Liked my trials with it enough to spring for a $20/annum commercial subscription, instead of freeloading, but they don't want my money. The old freeloader terms were that your stuff was public, not private, and although you retained full rights to original/source files, other Aviary users had derivative rights, i.e., to make art derived from others' original/source files (that in turn become new derived original/source files. But now they're not taking money, and art can be private, public, unaccessible, whitelisted, commercially licensed, various Creative Commons Licenses, basically however a user wants to lock up or open their stuff. Pretty cool. I really wanted to give them my money, however - I'll spook out a modest endowment.
Stuff happens on their internal cloud and is redundantly backed up on Amazon S3 - Nice. DVD backups coming. Currently, rasters and vector-metafile download/export to user local disk as flattened usual raster formats and EPS and SVG.
Between the various editors you can do a lot of neat stuff. Haven't played with it enough, but what little indicates a lot of promise, looking like editor-to-editor workarounds could accomplish any standalone editor deficiencies, but as it is they've got pretty much all the core illustrator's tools and operations ( except for charts/graphs garbage, etc ). No explicit booleans as of yet, but that's not a showstopper. Other than that, damned spanky.
I'm going to use it for some pretty simple illustration stuff for a clothing line, whitelist the view permissions, non-editable permissions, so that makes it pretty nice using Aviary bandwidth, having them backed up securely, offload the managing hassles, etc, etc. Sweet. Still gonna spook out a donation/endowment/whatever to these guys, though, as this is really great what they're doing, and the stuff works good.
Yeah, I know, but these days I don't library any source stuff, just flattened stuff for legal reasons and a few things for posterity. Anything else is a PITA.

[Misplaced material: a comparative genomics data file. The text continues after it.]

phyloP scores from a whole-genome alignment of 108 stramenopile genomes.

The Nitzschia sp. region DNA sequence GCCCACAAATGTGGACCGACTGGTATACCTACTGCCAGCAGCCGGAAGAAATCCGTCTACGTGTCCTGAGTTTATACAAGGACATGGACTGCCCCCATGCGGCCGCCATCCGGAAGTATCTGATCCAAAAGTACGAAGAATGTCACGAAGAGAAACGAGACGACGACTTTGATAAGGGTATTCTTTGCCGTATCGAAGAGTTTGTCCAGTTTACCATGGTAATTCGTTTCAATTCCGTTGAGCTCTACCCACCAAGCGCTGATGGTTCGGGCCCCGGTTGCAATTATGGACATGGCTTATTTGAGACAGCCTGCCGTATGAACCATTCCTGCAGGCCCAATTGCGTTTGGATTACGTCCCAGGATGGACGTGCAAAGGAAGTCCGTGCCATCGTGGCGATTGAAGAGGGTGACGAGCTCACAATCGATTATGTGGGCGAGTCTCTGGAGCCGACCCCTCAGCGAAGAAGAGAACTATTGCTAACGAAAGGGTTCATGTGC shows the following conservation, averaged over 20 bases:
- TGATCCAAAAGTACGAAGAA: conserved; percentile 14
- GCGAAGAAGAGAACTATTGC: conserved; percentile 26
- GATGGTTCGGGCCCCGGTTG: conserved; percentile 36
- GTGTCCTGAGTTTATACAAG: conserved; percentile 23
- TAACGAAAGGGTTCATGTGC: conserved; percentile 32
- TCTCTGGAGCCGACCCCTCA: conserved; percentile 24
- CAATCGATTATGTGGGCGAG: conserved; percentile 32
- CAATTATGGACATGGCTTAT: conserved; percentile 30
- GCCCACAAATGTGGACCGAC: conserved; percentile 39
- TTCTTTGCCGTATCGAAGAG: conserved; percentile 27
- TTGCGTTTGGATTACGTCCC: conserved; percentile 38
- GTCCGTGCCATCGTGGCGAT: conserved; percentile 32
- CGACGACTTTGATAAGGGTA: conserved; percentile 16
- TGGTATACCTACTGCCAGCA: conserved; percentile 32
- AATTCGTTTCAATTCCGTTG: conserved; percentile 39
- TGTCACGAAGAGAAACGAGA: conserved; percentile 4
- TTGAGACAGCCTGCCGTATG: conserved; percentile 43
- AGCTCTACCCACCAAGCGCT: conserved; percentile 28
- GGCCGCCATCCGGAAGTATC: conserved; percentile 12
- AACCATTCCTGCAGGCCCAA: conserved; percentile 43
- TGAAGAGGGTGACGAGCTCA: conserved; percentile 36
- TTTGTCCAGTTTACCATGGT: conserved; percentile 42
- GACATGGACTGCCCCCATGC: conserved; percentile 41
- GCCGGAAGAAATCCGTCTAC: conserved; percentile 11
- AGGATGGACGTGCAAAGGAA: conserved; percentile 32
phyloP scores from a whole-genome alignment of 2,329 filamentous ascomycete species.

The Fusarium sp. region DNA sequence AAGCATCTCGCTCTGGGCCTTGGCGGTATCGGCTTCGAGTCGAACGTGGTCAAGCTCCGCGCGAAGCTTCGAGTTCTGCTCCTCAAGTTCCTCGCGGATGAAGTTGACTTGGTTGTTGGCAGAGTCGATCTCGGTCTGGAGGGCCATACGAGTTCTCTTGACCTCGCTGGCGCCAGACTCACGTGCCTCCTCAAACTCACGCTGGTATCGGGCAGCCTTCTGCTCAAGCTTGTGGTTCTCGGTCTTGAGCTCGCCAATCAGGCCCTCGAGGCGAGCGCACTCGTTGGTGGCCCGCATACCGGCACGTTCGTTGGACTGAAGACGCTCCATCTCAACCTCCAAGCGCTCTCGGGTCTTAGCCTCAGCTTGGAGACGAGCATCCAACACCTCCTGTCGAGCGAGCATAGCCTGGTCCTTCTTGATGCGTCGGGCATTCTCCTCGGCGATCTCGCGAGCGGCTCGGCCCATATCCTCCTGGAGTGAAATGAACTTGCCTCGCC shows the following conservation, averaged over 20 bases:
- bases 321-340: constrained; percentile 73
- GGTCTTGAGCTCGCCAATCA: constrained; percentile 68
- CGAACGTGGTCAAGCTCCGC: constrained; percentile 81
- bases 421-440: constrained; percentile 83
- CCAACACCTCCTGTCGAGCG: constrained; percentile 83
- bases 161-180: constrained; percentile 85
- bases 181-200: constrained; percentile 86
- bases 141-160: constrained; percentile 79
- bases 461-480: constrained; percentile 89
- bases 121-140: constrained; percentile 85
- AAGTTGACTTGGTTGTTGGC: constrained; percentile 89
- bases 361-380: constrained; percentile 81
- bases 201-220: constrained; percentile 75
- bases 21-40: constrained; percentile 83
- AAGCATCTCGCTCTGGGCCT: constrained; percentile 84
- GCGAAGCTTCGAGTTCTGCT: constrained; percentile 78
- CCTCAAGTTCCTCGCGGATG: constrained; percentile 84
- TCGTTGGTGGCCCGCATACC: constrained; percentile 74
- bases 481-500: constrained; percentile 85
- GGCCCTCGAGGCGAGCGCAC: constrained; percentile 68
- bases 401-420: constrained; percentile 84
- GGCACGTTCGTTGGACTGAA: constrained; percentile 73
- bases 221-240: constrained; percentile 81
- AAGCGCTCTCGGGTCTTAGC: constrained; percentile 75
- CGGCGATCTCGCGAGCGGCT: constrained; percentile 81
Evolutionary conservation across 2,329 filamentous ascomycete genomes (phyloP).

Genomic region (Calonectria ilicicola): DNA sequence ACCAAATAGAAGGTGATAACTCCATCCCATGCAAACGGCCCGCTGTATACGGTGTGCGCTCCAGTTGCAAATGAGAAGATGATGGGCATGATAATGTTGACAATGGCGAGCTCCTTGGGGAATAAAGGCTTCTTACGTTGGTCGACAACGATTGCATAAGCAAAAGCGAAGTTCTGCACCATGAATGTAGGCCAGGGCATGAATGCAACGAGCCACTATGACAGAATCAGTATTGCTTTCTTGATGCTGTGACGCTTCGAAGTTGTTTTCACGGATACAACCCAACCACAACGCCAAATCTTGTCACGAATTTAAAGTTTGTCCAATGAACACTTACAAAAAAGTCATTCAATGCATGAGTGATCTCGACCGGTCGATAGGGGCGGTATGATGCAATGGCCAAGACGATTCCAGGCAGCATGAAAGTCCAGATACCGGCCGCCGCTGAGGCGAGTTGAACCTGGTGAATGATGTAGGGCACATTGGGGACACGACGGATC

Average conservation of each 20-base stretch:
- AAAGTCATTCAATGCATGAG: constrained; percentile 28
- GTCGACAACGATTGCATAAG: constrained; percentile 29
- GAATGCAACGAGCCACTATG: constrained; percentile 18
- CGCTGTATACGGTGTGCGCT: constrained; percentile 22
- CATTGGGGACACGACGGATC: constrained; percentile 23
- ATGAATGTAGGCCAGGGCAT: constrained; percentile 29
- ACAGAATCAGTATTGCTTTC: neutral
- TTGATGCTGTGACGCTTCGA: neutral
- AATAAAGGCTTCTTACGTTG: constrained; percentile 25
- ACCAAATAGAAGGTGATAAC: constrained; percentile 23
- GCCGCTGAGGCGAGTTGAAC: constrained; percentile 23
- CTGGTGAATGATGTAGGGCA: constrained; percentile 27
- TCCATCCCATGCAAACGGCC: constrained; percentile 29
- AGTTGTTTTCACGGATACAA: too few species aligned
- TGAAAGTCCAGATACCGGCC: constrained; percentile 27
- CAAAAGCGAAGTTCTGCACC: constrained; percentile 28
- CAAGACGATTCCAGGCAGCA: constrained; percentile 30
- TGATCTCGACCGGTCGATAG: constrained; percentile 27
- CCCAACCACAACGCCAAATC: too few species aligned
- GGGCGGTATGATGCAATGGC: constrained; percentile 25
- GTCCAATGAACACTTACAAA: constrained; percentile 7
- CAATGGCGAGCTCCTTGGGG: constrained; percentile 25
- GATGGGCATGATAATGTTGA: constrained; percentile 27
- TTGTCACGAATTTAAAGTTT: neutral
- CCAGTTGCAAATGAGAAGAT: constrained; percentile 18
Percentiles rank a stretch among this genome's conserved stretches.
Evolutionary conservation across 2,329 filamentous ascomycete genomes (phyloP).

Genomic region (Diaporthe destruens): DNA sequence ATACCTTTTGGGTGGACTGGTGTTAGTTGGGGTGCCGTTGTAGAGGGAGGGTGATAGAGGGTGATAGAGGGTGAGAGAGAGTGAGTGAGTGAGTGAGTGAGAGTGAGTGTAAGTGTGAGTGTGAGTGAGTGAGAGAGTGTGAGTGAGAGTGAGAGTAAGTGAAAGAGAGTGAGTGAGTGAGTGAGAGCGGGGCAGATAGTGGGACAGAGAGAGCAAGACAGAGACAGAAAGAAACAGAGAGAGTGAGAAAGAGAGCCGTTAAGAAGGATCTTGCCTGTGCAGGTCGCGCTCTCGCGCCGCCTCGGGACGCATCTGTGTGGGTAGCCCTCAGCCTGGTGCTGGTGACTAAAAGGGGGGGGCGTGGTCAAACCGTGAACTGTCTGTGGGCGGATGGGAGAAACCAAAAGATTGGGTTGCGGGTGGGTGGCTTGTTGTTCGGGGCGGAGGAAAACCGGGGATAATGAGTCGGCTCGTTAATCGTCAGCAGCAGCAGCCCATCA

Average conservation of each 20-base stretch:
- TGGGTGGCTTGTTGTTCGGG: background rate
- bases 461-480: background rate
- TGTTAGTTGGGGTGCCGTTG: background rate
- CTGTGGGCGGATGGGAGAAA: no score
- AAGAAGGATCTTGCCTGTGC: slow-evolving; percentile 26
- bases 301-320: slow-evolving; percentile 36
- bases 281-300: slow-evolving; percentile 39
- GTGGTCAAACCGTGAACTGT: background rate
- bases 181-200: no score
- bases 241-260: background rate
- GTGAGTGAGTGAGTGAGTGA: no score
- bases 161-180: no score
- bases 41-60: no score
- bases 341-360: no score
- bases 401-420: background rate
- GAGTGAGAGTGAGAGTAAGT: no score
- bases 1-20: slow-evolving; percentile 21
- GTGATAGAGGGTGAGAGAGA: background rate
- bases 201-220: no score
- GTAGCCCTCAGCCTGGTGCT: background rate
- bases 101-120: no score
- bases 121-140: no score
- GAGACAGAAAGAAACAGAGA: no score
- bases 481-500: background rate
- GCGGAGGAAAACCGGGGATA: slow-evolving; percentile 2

As of today, we have decided to make using Aviary's suite of editing tools FREE for everyone.
At Aviary, we believe that everyone in the world should have access to powerful creation tools. We therefore chose our company mission to be We make creation accessible to everyone. Our powerful set of tools helps fulfill this mission by enabling small businesses, students, artists & creators across different genres.
As a business, we did need to bring in revenues to cover our costs and development and to accomplish this we created a tiered pricing plan for certain types of uses. Although this was financially successful for us, the side effect of this was that our tools and their features (in their full capacity), were not truly accessible to everyone.
We have long felt that to better serve our core mission our complete feature set needed to be in the hands of everyone - not just those who could afford it. Fortunately, our recent round of funding (by Spark Capital, Bezos Expeditions & others) enables us to finally achieve this goal as we shift revenues to other areas that don't limit individuals in any way. We are excited at the opportunity to stay true to our mission. Not many companies are so fortunate.
What does that mean exactly? Now everyone can: # Save private files on Aviary. # Add your own automatic watermark or go watermark-free. # Access all tutorials.
Existing subscribers who signed up in the last 30 days can request refunds. For all other past Blue plan members, we will cancel all future recurring payments directly. You will remain on indefinitely as our legacy Blue Supporters (recognized by the blue badges wherever they appear on Aviary's site) and you will continue to gain first access to all alpha products we release (rumor has it that a new one is floating around). And of course, we can't thank you enough for supporting Aviary's growth and development. That means the world to us.
Thanks for your continued support and we looking forward to seeing what you create.